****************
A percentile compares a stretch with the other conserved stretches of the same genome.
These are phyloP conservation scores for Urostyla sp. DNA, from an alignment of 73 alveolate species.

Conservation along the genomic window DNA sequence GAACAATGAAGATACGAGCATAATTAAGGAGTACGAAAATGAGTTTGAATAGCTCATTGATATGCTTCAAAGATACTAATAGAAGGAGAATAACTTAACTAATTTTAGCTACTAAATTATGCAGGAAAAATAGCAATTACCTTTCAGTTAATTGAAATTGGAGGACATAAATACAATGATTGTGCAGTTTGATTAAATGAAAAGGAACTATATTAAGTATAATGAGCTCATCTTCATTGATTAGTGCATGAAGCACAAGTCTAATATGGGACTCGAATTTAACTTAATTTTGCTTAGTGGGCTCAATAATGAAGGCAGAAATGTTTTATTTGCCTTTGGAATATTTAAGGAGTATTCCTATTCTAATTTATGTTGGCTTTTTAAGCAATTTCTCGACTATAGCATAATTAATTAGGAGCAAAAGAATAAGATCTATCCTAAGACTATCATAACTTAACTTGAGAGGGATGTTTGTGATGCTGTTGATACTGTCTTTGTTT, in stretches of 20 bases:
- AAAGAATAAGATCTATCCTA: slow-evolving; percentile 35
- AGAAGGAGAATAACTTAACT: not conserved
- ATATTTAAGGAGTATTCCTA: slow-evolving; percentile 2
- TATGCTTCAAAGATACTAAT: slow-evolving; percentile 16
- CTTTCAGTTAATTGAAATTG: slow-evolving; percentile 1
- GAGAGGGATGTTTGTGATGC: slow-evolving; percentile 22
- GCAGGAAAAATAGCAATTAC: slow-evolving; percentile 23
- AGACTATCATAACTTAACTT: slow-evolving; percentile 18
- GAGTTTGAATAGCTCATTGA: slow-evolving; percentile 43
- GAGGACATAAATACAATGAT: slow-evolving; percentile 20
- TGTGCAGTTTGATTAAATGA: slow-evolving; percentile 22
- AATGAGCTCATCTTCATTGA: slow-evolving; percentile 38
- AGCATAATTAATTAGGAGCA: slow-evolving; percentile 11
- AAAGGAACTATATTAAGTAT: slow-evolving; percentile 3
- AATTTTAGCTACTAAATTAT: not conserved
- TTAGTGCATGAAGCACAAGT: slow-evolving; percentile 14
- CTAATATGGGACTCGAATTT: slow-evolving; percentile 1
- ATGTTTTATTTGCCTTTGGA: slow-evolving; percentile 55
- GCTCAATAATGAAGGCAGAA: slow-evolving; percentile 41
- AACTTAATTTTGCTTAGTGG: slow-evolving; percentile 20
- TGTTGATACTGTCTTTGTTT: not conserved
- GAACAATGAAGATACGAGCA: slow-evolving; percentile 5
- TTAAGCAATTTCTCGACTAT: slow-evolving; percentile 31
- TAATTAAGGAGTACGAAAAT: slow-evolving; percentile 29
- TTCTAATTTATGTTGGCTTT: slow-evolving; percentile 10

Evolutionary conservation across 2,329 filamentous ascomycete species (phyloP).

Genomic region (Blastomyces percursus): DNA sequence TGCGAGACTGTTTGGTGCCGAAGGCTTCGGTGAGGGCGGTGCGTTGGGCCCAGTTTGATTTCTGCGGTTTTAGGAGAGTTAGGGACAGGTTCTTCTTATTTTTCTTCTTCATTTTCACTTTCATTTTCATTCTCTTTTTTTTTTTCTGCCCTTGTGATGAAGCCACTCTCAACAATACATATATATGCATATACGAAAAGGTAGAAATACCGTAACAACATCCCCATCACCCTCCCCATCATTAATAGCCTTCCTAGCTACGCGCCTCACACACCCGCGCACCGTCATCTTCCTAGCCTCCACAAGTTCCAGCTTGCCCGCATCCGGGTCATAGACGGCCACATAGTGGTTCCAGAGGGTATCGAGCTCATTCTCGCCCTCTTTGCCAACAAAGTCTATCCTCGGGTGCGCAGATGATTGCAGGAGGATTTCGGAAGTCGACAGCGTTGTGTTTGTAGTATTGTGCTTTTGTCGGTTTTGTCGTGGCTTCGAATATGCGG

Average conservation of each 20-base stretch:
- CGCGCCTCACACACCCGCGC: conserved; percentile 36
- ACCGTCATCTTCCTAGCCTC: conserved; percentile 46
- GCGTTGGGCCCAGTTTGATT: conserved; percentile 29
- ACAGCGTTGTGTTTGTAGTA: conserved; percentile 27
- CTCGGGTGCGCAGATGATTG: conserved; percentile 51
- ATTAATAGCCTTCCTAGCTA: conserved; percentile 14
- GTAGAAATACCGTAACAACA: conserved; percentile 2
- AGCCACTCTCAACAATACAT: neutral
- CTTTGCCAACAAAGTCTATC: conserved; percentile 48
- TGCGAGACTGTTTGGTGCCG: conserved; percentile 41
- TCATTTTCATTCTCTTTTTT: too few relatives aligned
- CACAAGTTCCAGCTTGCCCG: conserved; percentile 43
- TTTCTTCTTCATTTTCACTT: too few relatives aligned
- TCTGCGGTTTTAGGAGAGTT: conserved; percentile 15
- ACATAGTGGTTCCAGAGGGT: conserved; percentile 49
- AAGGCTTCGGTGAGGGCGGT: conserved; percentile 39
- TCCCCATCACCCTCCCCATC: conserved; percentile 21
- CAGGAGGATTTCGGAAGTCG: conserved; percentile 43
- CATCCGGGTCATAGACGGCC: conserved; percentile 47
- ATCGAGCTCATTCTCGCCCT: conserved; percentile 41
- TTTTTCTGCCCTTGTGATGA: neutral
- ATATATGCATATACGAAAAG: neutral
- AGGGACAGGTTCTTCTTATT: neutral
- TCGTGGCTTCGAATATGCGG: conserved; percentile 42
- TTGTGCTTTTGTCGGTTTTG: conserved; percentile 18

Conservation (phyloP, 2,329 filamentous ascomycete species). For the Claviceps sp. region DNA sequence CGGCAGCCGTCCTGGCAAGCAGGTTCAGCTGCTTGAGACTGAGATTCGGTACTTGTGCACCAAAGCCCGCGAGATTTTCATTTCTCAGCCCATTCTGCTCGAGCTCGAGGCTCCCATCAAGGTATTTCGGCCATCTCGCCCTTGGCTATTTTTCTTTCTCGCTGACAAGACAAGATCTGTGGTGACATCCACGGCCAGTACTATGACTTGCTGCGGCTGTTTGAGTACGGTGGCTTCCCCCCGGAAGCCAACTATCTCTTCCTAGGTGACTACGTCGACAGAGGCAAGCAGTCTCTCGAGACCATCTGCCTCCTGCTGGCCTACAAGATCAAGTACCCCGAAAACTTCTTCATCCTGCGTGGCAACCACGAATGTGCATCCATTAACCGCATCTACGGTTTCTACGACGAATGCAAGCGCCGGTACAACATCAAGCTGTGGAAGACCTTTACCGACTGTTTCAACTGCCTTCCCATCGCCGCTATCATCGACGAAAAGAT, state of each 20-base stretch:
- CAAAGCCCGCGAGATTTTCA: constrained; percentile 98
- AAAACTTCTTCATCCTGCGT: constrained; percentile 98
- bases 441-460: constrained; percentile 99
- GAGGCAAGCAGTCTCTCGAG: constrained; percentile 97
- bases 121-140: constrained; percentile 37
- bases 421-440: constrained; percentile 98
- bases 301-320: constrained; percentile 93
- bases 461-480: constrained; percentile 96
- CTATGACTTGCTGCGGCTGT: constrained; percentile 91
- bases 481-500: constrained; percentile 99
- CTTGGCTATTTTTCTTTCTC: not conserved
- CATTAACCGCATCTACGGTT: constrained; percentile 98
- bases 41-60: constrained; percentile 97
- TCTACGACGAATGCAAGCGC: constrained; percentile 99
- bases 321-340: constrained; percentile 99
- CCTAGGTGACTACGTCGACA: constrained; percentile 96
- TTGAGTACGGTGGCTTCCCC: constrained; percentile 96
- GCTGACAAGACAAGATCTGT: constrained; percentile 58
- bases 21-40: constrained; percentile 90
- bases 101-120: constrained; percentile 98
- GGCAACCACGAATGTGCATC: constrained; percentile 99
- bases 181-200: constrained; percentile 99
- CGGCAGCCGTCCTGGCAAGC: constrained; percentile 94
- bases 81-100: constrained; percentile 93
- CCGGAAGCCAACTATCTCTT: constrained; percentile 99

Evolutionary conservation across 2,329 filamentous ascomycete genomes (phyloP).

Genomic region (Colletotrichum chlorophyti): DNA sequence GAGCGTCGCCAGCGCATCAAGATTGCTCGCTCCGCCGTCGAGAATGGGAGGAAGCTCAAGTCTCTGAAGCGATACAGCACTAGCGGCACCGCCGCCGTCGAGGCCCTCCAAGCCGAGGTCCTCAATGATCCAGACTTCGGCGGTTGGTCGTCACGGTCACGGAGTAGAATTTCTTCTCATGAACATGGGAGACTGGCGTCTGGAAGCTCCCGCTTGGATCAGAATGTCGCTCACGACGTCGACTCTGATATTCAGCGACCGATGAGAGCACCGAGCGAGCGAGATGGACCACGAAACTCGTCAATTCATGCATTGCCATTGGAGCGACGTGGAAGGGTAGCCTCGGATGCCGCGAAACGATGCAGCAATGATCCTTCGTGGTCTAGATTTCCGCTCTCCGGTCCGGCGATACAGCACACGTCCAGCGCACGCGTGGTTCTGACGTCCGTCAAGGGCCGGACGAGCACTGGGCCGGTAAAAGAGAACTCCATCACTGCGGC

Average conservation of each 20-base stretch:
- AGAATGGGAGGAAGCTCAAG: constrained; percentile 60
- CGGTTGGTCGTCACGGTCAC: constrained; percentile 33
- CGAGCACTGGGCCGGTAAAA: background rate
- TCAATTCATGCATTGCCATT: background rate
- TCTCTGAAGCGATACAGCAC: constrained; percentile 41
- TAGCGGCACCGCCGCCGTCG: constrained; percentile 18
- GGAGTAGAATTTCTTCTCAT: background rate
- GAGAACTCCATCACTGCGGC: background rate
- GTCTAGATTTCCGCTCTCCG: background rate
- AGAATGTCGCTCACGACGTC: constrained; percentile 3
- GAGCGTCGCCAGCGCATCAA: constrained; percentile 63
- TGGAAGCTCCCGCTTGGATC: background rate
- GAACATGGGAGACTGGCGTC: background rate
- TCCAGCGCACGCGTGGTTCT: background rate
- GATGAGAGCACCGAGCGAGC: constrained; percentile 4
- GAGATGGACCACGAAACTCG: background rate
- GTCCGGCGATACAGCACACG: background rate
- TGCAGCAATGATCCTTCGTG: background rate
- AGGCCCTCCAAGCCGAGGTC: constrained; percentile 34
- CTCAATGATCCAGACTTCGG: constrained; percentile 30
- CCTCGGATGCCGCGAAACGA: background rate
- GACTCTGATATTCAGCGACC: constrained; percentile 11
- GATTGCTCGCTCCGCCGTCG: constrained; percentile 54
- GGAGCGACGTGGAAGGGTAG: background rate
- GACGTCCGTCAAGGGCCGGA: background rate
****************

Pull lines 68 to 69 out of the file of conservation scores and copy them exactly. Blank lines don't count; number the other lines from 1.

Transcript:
- CTTGGCTATTTTTCTTTCTC: not conserved
- CATTAACCGCATCTACGGTT: constrained; percentile 98